# The Unapologetic Mathematician

## More Kostka Numbers

First let’s mention a few more general results about Kostka numbers.

Among all the tableaux that partition $n$, it should be clear that $(n)\triangleright\mu$. Thus the Kostka number $K_{(n)\mu}$ is not automatically zero. In fact, I say that it’s always $1$. Indeed, the shape is a single row with $n$ entries, and the content $\mu$ gives us a list of numbers, possibly with some repeats. There’s exactly one way to arrange this list into weakly increasing order along the single row, giving $K_{(n)\mu}=1$.

On the other extreme, $\lambda\triangleright(1^n)$, so $K_{\lambda(1^n)}$ might be nonzero. The shape is given by $\lambda$, and the content $(1^n)$ gives one entry of each value from $1$ to $n$. There are no possible entries to repeat, and so any semistandard tableau with content $(1^n)$ is actually standard. Thus $K_{\lambda(1^n)}=f^\lambda$ — the number of standard tableaux of shape $\lambda$.

This means that we can decompose the module $M^{(1^n)}$:

$\displaystyle M^{(1^n)}=\bigoplus\limits_{\lambda}f^\lambda S^\lambda$

But $f^\lambda=\dim(S^\lambda)$, which means each irreducible $S_n$-module shows up here with a multiplicity equal to its dimension. That is, $M^{(1^n)}$ is always the left regular representation.

Okay, now let’s look at a full example for a single choice of $\mu$. Specifically, let $\mu=(2,2,1)$. That is, we’re looking for semistandard tableaux of various shapes, all with two entries of value $1$, two of value $2$, and one of value $3$. There are five shapes $\lambda$ with $\lambda\trianglerighteq\mu$. For each one, we will look for all the ways of filling it with the required content.

$\displaystyle\begin{array}{cccc}\lambda=(2,2,1)&\begin{array}{cc}\bullet&\bullet\\\bullet&\bullet\\\bullet&\end{array}&\begin{array}{cc}1&1\\2&2\\3&\end{array}&\\\hline\lambda=(3,1,1)&\begin{array}{ccc}\bullet&\bullet&\bullet\\\bullet&&\\\bullet&&\end{array}&\begin{array}{ccc}1&1&2\\2&&\\3&&\end{array}&\\\hline\lambda=(3,2)&\begin{array}{ccc}\bullet&\bullet&\bullet\\\bullet&\bullet&\end{array}&\begin{array}{ccc}1&1&2\\2&3&\end{array}&\begin{array}{ccc}1&1&3\\2&2&\end{array}\\\hline\lambda=(4,1)&\begin{array}{cccc}\bullet&\bullet&\bullet&\bullet\\\bullet&&&\end{array}&\begin{array}{cccc}1&1&2&2\\3&&&\end{array}&\begin{array}{cccc}1&1&2&3\\2&&&\end{array}\\\hline\lambda=(5)&\begin{array}{ccccc}\bullet&\bullet&\bullet&\bullet&\bullet\end{array}&\begin{array}{ccccc}1&1&2&2&3\end{array}&\end{array}$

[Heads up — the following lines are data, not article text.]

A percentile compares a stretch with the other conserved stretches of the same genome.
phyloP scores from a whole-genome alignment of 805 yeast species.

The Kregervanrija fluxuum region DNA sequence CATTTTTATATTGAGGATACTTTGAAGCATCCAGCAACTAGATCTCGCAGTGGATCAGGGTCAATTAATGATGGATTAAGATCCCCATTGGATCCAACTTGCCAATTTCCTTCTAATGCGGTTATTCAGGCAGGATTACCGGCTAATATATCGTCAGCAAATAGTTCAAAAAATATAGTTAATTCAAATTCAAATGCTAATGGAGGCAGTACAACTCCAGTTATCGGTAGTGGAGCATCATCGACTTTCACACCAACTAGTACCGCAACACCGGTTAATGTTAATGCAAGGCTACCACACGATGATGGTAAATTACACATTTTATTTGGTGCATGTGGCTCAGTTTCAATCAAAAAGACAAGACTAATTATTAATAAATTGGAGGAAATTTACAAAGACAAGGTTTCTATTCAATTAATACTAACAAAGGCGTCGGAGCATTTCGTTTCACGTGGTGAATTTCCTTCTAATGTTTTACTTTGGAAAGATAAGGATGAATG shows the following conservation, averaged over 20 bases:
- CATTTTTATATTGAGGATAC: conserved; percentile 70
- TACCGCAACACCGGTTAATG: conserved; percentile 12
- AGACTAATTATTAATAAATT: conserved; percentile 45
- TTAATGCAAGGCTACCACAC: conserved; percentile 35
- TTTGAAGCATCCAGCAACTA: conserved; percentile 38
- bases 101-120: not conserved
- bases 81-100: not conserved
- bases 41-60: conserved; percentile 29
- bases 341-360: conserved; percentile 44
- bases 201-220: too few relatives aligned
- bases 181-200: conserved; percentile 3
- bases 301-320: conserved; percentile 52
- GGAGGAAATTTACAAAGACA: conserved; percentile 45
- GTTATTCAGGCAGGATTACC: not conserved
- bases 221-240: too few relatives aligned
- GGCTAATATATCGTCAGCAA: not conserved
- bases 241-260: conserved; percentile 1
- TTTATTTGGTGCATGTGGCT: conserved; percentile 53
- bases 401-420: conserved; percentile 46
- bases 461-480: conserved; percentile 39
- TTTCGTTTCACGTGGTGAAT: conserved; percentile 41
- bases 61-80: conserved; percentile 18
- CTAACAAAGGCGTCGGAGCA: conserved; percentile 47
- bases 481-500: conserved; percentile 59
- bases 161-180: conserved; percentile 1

Counting the semistandard tableaux on each row, we find the Kostka numbers. Thus we get the decomposition

$\displaystyle M^{(2,2,1)}=S^{(2,2,1)}\oplus S^{(3,1,1)}\oplus2S^{(3,2)}\oplus2S^{(4,1)}\oplus S^{(5)}$

February 18, 2011 -

## 1 Comment »

1. Realy good, Complete: allows translation into programming (Mathematica).
Thanks, John.

Comment by Wouter | January 15, 2012 | Reply